There’s been a rash of prominent professionals declaring their gayness recently. Remarkably, in their respective industries few have come (out) before them, probably because these fields lean toward the macho. Take a look at the rundown:
- Don Lemon, CNN reporter and news anchor
- Jared Max, ESPN New York 1050 sports radio host
- Georgia State Representative Rashad Taylor (D-Atlanta), and
- Rick Welts, president and chief executive of the Phoenix Suns — it’s a basketball team.
We’re totally touched by the sentiments these fellows expressed about the process of revealing their true selves on the job. Consider:
Don Lemon, in an interview with the Washington Blade, said “I just feel like a new person,” and
[In coming out now,] at first there was a perceived risk. That, you know, my livelihood would be taken away, that people would shun me, that people would ostracize me, that people would turn off the television and not watch me. Sometimes the fear of the unknown is worse than actually knowing, right? Now that I’ve come out, and I’m on this side, then now I’m living in that risk and that fear. Maybe there are people that won’t watch me. Meh! I’ll have to deal with it. Maybe there are people who are going to write bad, dirty things about me. Meh! I’ll have to deal with it. Before I was dealing with the possibility, which isn’t real. So now I’m living it. So now I’m walking, and taking those steps, and every single day, if it does indeed happen, then I’ll just have to deal with it. And I’ll have to discuss it. If it doesn’t happen? Then all of that fear was for naught. So the actual fear was losing my livelihood. Who knows? That could still happen. But you know what? I don’t think so. I tend to believe in the goodness of people.
Next, Jared Max put new meaning in “Maxed Out in the Morning”, his ESPN radio show, by declaring live on air “I’ve hidden behind what is a gargantuan-size secret here in the sports world. I am gay,” and then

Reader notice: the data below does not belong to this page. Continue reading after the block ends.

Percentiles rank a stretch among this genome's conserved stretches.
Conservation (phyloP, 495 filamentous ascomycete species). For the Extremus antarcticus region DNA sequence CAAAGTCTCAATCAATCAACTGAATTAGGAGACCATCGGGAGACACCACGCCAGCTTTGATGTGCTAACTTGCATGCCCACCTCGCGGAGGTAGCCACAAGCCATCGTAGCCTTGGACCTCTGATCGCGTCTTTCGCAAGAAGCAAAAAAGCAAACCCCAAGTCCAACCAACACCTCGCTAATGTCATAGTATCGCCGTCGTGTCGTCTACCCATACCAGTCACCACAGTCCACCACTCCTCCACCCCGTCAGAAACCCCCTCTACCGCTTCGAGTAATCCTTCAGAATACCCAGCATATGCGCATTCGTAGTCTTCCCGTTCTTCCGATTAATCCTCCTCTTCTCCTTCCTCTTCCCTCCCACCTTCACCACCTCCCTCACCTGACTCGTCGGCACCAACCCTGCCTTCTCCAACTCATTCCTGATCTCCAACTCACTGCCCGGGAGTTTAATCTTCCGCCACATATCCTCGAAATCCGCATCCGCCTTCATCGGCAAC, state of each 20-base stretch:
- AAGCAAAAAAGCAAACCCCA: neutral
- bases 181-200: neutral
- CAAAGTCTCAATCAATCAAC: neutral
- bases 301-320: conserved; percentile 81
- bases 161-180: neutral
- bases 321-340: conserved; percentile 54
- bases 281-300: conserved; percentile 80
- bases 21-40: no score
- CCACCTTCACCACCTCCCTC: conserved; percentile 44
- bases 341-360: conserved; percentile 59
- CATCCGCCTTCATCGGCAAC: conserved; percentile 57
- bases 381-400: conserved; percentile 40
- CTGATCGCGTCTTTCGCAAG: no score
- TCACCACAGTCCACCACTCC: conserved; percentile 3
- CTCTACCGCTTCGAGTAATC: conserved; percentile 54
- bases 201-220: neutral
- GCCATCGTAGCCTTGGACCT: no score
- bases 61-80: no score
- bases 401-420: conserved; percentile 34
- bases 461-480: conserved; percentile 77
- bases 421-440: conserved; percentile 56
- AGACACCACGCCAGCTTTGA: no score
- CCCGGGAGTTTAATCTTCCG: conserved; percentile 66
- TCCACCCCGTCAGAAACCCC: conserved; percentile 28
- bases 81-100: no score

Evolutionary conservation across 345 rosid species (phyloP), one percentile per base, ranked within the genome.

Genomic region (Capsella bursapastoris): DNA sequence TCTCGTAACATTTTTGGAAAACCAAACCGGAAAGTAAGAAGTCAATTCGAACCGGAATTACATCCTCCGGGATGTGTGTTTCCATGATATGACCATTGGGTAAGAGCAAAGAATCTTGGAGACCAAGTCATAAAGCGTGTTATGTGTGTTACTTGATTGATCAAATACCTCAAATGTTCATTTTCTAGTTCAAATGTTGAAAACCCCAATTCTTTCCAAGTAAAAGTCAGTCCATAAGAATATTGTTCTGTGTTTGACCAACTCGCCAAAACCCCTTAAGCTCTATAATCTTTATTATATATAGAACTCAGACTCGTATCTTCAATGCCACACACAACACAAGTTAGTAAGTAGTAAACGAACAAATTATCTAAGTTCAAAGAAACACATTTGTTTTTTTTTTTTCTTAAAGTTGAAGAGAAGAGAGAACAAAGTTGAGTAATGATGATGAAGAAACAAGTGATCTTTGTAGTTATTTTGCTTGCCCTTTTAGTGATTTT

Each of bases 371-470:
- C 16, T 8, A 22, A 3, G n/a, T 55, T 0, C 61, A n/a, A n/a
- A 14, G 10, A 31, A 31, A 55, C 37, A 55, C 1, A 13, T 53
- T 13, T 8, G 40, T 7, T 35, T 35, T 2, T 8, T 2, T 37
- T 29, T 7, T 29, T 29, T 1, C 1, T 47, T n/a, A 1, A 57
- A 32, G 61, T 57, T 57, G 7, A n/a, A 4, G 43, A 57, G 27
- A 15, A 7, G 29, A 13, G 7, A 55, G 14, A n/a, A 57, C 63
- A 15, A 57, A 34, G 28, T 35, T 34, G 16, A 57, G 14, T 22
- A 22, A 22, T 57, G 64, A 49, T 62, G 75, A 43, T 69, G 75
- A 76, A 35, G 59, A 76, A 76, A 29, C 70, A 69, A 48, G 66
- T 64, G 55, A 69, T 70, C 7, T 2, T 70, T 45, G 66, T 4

The news I’ve just dropped, this terrific-sized meatball, will hopefully mean the start of a life of freedom I’ve sought for decades,” Max said. “I’m 37 — I think it’s time I’ve released myself from these self-imposed shackles that have kept me living in fear for too long.”
It gives us chills to listen to him come out at work, here.
While there’s been some scandal revolving around Rashad Taylor’s coming out at work, his words about the experience are plainly from the heart. “I feel really good. My heart is at ease,” and then “Tonight’s sleep will probably be the best sleep I’ve had in 12 or 13 years.” Taylor is now the first openly gay male serving in the Georgia legislature. Watch him come out at work:
But wait, there’s more! Rick Welts spoke with the New York Times about coming out in his professional role, and writer Dan Barry reports that Welts
wants to pierce the silence that envelops the subject of homosexuality in men’s team sports. He wants to be a mentor to gay people who harbor doubts about a sports career, whether on the court or in the front office. Most of all, he wants to feel whole, authentic.
In the video below, you can see some of Welts’ pain as he reflects on his decision to present himself publicly as a whole person.
Let’s review the main sentiments we just heard. Coming out at work relates to feeling whole and authentic. It puts your heart at ease. It can release you from self-imposed shackles that keep you living in fear. And as a result, you can feel like a new person.
What transformational results! We don’t know of any other catalyst that can bring about such strong feelings of freedom in the workplace. You can experience similar emotions by coming out at work:
- as an alcoholic
- with dyslexia
- as an immigrant
- with depression
- as losing your eyesight
- with Multiple Sclerosis (MS), or
- as HIV+.
So let’s get to it. Let’s feel the fuel of the momentum set by these four men, and let’s come out to our coworkers as the fully integrated, complex people we are.
Have you come out at work recently? How has it been going?